The Charitable Industrial Complex

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Peter Buffett made waves last summer with a New York Times op-ed that dissed the charitable establishment. He argued that much of the philanthropy from today's titans of capitalism involves trying to fix things – such as extreme inequality - that modern capitalism is making worse. Maybe, he said, it is time to build a new system from the ground up.

It was a case that would have been provocative no matter who made it – but the fact that Peter is Warren Buffett's son made it a bit more deliciously subversive. We reached out right away in hopes that Peter might want to elaborate on his thinking, but no luck. So I was delighted a few months later when he got in touch and said the time was right.

Stirring up philanthropy and capitalism is just a part-time gig for this Emmy-award winning composer, who for three decades has written music for commercials, film and television – working along the way with everyone from Kevin Costner to Akon. Buffett is also the author of the acclaimed book, “Life Is What You Make It,” which has been translated into 15 languages, and which serves as the basis for the innovative concert and conversation tour he now performs for audiences worldwide.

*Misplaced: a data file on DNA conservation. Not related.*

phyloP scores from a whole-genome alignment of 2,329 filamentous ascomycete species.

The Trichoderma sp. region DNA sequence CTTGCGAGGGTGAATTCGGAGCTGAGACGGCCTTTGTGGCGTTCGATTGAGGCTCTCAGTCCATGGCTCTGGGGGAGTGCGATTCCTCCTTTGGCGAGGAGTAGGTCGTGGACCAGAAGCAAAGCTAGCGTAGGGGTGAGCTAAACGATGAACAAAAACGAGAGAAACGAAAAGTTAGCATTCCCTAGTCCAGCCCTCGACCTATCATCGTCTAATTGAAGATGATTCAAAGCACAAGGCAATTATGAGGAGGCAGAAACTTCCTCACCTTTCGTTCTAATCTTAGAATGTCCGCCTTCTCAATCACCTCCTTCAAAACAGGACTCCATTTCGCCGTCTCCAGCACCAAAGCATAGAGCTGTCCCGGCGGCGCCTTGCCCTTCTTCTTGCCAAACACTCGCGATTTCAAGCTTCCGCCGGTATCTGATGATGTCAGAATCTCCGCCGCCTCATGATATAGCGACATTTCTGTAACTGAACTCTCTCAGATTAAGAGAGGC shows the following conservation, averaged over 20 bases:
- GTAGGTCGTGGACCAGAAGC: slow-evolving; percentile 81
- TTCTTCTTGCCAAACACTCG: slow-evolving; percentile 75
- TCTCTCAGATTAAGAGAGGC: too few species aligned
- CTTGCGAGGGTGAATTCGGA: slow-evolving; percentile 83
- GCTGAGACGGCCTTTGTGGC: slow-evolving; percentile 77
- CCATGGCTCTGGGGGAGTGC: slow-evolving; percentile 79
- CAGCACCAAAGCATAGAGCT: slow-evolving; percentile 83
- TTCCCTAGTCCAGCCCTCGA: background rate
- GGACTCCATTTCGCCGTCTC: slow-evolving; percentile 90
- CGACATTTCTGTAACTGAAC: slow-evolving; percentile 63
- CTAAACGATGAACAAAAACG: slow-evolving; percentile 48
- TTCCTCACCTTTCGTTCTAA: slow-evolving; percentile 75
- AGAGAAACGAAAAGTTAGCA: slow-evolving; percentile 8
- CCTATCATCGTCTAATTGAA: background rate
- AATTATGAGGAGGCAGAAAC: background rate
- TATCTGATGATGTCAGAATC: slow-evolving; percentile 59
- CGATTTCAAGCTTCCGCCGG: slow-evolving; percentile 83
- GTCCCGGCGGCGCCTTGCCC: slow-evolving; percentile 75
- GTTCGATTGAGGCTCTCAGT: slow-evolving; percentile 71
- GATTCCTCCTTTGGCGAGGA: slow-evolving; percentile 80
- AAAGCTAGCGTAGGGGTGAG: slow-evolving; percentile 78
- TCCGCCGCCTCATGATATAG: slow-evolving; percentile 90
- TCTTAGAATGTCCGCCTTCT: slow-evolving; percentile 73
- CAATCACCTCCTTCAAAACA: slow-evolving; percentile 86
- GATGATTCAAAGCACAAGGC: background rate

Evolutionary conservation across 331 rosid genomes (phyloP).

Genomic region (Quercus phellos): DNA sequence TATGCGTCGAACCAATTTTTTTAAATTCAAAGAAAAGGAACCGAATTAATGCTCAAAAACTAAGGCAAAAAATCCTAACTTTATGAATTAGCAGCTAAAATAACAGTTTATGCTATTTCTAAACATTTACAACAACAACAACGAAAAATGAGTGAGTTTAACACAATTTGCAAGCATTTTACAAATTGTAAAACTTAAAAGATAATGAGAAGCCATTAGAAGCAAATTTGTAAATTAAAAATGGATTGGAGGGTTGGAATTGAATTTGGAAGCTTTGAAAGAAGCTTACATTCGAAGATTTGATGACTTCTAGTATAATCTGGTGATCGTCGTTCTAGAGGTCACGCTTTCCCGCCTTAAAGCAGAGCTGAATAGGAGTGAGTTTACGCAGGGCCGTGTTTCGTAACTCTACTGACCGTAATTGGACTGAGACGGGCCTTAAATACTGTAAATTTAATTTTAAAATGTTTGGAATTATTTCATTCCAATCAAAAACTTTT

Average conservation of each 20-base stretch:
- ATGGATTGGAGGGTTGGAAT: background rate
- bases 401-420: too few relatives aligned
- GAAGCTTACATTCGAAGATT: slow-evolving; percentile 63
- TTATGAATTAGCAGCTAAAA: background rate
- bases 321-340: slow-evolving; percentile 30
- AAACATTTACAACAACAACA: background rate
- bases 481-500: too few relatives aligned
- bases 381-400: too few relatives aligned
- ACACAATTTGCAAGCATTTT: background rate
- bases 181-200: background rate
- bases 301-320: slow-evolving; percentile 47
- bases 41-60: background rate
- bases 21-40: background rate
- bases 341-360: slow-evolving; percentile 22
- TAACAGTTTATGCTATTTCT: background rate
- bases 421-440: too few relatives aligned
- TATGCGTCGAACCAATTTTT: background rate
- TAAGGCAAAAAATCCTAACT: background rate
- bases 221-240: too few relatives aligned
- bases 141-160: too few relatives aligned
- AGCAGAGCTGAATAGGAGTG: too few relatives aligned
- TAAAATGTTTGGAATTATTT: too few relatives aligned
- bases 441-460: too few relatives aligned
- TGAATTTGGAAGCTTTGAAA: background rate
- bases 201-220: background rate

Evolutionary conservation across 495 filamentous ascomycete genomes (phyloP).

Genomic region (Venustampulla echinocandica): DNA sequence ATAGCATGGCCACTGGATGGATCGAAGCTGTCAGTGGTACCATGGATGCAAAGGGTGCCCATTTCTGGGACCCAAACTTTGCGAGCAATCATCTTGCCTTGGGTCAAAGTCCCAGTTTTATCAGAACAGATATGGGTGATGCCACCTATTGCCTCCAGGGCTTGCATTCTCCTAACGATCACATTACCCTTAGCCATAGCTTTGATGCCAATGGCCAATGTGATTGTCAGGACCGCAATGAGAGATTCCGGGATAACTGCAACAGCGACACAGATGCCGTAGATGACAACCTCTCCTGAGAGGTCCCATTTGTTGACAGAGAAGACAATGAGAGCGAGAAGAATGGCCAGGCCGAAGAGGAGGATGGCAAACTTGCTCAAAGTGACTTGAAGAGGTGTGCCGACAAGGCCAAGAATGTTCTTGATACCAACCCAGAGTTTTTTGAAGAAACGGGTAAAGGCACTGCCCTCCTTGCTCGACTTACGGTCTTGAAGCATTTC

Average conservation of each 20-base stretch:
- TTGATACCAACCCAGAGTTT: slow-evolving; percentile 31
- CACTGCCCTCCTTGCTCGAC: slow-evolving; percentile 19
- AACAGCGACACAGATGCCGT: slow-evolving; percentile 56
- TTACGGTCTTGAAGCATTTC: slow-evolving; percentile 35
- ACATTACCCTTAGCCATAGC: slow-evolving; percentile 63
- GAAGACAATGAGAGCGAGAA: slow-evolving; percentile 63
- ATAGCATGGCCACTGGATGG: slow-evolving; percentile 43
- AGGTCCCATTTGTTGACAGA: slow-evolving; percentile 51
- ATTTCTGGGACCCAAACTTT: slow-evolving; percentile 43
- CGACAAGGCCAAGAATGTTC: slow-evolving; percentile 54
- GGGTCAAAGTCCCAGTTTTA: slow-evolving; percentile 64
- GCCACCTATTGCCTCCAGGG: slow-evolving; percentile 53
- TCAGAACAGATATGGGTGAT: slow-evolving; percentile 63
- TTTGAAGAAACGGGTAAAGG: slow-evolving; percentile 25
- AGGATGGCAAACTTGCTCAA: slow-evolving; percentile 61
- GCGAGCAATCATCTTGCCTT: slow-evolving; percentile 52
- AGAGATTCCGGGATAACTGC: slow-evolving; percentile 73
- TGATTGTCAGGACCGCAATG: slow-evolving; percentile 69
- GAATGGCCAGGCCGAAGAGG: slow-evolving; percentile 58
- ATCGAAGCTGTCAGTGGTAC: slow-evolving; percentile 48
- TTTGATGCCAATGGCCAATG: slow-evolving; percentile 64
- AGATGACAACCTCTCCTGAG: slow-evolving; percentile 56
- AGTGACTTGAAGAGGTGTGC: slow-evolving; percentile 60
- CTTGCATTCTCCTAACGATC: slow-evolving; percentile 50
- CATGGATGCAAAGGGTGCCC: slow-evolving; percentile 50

I think you'll find Peter refreshing and surprising. At some level we probably expect a son of one of America's richest men to come off as spoiled or entitled, or otherwise off-putting. But Warren Buffett wasn't "Warren Buffett" when Peter was growing up, and Peter didn't come into a major philanthropic role (thanks to the foundation his father funded) until he was in his late 40s. He's engaging, talented and comfortable in his own skin.

Peter also has a rare perch from which to offer insights and critiques of the moneyed establishment that deserve a wide hearing.



Matt Miller


Laura Dine Million